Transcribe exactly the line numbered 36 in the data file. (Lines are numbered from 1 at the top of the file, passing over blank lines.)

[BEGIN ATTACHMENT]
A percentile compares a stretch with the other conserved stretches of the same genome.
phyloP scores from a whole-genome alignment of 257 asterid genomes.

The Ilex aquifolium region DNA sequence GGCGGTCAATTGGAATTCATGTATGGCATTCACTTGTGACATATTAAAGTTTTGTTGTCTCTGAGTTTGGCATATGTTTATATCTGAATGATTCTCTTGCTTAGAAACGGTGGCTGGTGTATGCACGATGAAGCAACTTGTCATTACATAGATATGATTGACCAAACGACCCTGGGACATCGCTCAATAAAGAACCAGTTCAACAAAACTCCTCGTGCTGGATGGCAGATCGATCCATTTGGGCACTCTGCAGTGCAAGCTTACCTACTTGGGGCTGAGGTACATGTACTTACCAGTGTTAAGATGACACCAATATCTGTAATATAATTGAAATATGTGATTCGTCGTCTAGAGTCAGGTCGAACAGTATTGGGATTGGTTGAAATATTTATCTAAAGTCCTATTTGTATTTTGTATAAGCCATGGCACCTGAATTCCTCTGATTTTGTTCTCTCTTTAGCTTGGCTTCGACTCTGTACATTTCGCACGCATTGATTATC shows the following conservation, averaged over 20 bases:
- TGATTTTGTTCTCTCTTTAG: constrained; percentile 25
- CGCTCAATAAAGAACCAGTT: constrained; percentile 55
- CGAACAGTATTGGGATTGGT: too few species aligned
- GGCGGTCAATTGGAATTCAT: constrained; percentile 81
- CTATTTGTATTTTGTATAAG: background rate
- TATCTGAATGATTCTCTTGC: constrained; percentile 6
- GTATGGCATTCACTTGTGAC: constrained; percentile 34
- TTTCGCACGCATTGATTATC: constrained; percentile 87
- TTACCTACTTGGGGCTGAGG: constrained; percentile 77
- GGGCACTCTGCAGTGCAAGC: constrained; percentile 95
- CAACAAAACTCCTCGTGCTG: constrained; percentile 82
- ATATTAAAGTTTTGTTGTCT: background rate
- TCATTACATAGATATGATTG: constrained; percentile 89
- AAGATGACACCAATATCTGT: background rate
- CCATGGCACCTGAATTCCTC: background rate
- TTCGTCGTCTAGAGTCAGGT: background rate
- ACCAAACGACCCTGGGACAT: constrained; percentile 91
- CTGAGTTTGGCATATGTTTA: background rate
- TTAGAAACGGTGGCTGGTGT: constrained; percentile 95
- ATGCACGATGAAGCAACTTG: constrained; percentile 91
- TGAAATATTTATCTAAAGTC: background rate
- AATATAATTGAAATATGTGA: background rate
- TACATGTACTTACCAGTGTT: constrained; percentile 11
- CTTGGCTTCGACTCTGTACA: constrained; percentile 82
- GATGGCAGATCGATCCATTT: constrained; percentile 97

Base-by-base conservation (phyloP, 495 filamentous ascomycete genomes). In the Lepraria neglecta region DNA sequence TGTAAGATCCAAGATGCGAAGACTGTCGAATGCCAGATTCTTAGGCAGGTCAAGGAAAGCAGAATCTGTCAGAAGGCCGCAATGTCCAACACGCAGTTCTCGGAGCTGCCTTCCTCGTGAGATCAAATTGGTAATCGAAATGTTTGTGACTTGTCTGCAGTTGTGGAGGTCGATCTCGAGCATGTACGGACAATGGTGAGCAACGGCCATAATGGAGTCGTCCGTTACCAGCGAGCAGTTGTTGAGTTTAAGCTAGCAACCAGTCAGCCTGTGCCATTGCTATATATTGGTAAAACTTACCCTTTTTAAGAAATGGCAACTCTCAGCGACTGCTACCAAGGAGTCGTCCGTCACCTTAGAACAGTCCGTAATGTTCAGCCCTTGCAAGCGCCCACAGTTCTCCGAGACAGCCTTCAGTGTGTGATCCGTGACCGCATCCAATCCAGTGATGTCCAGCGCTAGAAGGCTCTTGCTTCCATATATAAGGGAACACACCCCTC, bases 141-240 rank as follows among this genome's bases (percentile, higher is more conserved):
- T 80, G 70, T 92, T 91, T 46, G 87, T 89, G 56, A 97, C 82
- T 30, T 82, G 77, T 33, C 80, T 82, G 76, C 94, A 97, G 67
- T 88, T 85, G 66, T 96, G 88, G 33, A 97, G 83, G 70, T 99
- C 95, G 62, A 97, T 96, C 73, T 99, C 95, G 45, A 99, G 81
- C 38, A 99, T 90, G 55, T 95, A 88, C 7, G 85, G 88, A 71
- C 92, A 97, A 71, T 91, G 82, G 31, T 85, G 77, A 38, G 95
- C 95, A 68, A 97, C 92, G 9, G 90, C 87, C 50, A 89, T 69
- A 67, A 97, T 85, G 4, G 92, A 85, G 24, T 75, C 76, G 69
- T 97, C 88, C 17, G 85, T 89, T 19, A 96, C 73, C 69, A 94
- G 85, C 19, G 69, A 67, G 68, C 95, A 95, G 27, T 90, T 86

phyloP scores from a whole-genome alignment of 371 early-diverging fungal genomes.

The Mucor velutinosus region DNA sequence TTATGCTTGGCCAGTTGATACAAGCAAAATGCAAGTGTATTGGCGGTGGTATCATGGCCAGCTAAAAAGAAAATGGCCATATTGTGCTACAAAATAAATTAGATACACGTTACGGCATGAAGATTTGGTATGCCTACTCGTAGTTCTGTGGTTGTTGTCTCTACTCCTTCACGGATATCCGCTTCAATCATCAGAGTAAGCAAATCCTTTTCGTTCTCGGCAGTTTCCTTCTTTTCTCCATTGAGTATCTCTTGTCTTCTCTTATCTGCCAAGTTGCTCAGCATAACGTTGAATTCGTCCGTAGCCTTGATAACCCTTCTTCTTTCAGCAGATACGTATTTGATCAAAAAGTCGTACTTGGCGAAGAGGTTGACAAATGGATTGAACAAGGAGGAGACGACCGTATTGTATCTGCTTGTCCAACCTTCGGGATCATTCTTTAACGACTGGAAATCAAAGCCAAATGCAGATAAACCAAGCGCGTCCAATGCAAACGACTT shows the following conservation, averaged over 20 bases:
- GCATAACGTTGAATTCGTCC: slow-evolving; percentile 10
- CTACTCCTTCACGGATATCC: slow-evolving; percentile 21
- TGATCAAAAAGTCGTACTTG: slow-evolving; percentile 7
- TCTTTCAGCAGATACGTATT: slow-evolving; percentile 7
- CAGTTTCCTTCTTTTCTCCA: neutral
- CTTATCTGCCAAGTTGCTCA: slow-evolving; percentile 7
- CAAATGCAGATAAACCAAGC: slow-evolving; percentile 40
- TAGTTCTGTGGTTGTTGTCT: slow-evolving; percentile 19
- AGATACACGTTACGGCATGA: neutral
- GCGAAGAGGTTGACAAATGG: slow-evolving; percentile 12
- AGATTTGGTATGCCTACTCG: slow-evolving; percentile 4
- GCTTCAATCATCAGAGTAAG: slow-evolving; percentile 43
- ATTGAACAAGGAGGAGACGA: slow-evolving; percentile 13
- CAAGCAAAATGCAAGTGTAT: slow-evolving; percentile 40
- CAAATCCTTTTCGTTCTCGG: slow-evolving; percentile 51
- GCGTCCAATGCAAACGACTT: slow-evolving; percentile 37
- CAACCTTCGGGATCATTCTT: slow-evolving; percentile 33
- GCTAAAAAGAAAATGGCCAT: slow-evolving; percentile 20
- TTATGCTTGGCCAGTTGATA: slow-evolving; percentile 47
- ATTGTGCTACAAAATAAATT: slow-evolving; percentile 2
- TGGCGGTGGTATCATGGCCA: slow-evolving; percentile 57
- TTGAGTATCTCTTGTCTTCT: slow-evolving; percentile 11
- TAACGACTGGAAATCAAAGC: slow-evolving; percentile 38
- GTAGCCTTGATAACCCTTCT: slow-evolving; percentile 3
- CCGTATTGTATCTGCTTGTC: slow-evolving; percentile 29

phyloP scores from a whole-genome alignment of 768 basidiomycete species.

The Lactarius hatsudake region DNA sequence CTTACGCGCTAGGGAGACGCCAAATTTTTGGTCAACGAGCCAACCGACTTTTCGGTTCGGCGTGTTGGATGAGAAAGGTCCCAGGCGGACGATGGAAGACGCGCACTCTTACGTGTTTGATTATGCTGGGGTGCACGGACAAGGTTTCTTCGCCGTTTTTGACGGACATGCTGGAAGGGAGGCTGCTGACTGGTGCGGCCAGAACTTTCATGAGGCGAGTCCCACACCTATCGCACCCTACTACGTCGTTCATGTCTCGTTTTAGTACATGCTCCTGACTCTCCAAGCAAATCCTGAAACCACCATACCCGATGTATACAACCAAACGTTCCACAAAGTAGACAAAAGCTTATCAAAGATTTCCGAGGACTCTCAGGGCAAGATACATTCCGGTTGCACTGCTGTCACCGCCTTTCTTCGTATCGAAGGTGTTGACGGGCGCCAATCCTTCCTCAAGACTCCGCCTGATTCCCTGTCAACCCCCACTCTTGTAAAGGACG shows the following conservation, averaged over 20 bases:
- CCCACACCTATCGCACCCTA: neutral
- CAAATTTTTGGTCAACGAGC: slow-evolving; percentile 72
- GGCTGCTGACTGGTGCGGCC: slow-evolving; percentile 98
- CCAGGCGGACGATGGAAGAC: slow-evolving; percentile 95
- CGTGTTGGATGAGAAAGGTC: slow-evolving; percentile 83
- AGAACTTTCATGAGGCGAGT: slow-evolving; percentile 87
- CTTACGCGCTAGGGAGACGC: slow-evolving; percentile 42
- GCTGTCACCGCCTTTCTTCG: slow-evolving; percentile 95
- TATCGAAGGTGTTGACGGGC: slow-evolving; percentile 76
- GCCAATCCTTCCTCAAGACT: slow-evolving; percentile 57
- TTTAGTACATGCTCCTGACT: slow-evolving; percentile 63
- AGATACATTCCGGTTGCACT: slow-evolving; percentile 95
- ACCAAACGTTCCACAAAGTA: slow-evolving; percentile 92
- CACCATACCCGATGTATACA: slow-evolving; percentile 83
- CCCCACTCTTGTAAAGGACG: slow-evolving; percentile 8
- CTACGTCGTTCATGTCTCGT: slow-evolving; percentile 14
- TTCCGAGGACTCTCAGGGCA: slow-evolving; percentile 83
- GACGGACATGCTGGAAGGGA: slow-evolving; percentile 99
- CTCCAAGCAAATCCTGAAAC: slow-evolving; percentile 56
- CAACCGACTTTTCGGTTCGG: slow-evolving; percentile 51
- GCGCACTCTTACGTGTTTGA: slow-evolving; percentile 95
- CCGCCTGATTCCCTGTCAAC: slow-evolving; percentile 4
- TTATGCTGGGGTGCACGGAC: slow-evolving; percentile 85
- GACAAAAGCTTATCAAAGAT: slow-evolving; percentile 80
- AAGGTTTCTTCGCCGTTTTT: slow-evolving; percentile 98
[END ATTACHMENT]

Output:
- C 95, A 68, A 97, C 92, G 9, G 90, C 87, C 50, A 89, T 69